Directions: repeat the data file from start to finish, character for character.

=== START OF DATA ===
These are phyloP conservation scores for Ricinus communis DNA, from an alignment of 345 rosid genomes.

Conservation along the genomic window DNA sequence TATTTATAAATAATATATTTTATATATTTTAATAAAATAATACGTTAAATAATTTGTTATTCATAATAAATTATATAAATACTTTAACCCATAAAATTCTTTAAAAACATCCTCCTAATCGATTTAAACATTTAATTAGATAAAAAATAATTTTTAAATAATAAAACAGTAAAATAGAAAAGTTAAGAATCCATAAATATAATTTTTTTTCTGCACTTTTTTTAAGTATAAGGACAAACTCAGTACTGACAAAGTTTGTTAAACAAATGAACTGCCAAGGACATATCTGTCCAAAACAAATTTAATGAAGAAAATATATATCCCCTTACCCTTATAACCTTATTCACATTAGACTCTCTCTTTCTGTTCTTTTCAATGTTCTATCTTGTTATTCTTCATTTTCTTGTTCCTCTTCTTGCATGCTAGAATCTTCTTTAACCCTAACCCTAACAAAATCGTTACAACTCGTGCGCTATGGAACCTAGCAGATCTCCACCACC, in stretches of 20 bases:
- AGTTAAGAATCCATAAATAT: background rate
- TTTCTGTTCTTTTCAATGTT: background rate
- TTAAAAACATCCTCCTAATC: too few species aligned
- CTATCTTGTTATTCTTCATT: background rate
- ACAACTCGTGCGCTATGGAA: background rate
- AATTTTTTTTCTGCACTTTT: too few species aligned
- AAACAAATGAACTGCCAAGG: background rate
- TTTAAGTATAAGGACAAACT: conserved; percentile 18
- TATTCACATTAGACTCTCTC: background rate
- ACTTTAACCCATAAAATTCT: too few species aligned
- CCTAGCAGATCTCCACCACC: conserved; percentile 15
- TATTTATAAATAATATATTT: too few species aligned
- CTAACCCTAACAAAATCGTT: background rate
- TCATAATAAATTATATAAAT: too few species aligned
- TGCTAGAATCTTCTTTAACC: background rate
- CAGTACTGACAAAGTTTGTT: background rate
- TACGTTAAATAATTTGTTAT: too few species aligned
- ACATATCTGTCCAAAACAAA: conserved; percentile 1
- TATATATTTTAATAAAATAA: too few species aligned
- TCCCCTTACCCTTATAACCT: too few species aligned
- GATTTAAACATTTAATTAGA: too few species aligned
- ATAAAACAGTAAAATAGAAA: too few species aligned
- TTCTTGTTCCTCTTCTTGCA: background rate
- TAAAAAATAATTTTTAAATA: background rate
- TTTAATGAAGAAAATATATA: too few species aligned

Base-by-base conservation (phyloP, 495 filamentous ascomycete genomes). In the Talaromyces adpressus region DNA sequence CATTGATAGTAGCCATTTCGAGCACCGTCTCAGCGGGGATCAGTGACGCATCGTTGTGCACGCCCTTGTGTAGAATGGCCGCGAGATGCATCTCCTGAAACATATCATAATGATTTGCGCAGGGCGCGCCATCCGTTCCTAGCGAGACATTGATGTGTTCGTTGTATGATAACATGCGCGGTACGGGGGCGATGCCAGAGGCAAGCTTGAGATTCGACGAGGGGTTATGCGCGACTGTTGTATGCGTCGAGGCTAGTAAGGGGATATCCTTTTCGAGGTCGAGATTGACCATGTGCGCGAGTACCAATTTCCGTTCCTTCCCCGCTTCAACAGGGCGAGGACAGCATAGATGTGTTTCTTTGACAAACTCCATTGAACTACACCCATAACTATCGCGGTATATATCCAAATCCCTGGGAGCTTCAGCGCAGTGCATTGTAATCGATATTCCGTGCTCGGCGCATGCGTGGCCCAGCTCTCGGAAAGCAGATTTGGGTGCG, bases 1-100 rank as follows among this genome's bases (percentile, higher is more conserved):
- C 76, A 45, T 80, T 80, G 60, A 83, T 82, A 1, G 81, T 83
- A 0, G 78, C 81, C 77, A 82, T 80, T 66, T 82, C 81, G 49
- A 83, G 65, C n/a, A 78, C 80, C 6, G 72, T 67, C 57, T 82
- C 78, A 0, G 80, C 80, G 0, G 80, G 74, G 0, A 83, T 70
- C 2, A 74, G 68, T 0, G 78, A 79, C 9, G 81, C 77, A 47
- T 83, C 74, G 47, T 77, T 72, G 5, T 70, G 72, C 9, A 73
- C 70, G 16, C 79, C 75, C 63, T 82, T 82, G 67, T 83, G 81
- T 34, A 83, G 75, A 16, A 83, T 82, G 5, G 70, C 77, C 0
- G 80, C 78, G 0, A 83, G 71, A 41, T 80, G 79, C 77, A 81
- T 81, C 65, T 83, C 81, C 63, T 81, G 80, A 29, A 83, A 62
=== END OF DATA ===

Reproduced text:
These are phyloP conservation scores for Ricinus communis DNA, from an alignment of 345 rosid genomes.

Conservation along the genomic window DNA sequence TATTTATAAATAATATATTTTATATATTTTAATAAAATAATACGTTAAATAATTTGTTATTCATAATAAATTATATAAATACTTTAACCCATAAAATTCTTTAAAAACATCCTCCTAATCGATTTAAACATTTAATTAGATAAAAAATAATTTTTAAATAATAAAACAGTAAAATAGAAAAGTTAAGAATCCATAAATATAATTTTTTTTCTGCACTTTTTTTAAGTATAAGGACAAACTCAGTACTGACAAAGTTTGTTAAACAAATGAACTGCCAAGGACATATCTGTCCAAAACAAATTTAATGAAGAAAATATATATCCCCTTACCCTTATAACCTTATTCACATTAGACTCTCTCTTTCTGTTCTTTTCAATGTTCTATCTTGTTATTCTTCATTTTCTTGTTCCTCTTCTTGCATGCTAGAATCTTCTTTAACCCTAACCCTAACAAAATCGTTACAACTCGTGCGCTATGGAACCTAGCAGATCTCCACCACC, in stretches of 20 bases:
- AGTTAAGAATCCATAAATAT: background rate
- TTTCTGTTCTTTTCAATGTT: background rate
- TTAAAAACATCCTCCTAATC: too few species aligned
- CTATCTTGTTATTCTTCATT: background rate
- ACAACTCGTGCGCTATGGAA: background rate
- AATTTTTTTTCTGCACTTTT: too few species aligned
- AAACAAATGAACTGCCAAGG: background rate
- TTTAAGTATAAGGACAAACT: conserved; percentile 18
- TATTCACATTAGACTCTCTC: background rate
- ACTTTAACCCATAAAATTCT: too few species aligned
- CCTAGCAGATCTCCACCACC: conserved; percentile 15
- TATTTATAAATAATATATTT: too few species aligned
- CTAACCCTAACAAAATCGTT: background rate
- TCATAATAAATTATATAAAT: too few species aligned
- TGCTAGAATCTTCTTTAACC: background rate
- CAGTACTGACAAAGTTTGTT: background rate
- TACGTTAAATAATTTGTTAT: too few species aligned
- ACATATCTGTCCAAAACAAA: conserved; percentile 1
- TATATATTTTAATAAAATAA: too few species aligned
- TCCCCTTACCCTTATAACCT: too few species aligned
- GATTTAAACATTTAATTAGA: too few species aligned
- ATAAAACAGTAAAATAGAAA: too few species aligned
- TTCTTGTTCCTCTTCTTGCA: background rate
- TAAAAAATAATTTTTAAATA: background rate
- TTTAATGAAGAAAATATATA: too few species aligned

Base-by-base conservation (phyloP, 495 filamentous ascomycete genomes). In the Talaromyces adpressus region DNA sequence CATTGATAGTAGCCATTTCGAGCACCGTCTCAGCGGGGATCAGTGACGCATCGTTGTGCACGCCCTTGTGTAGAATGGCCGCGAGATGCATCTCCTGAAACATATCATAATGATTTGCGCAGGGCGCGCCATCCGTTCCTAGCGAGACATTGATGTGTTCGTTGTATGATAACATGCGCGGTACGGGGGCGATGCCAGAGGCAAGCTTGAGATTCGACGAGGGGTTATGCGCGACTGTTGTATGCGTCGAGGCTAGTAAGGGGATATCCTTTTCGAGGTCGAGATTGACCATGTGCGCGAGTACCAATTTCCGTTCCTTCCCCGCTTCAACAGGGCGAGGACAGCATAGATGTGTTTCTTTGACAAACTCCATTGAACTACACCCATAACTATCGCGGTATATATCCAAATCCCTGGGAGCTTCAGCGCAGTGCATTGTAATCGATATTCCGTGCTCGGCGCATGCGTGGCCCAGCTCTCGGAAAGCAGATTTGGGTGCG, bases 1-100 rank as follows among this genome's bases (percentile, higher is more conserved):
- C 76, A 45, T 80, T 80, G 60, A 83, T 82, A 1, G 81, T 83
- A 0, G 78, C 81, C 77, A 82, T 80, T 66, T 82, C 81, G 49
- A 83, G 65, C n/a, A 78, C 80, C 6, G 72, T 67, C 57, T 82
- C 78, A 0, G 80, C 80, G 0, G 80, G 74, G 0, A 83, T 70
- C 2, A 74, G 68, T 0, G 78, A 79, C 9, G 81, C 77, A 47
- T 83, C 74, G 47, T 77, T 72, G 5, T 70, G 72, C 9, A 73
- C 70, G 16, C 79, C 75, C 63, T 82, T 82, G 67, T 83, G 81
- T 34, A 83, G 75, A 16, A 83, T 82, G 5, G 70, C 77, C 0
- G 80, C 78, G 0, A 83, G 71, A 41, T 80, G 79, C 77, A 81
- T 81, C 65, T 83, C 81, C 63, T 81, G 80, A 29, A 83, A 62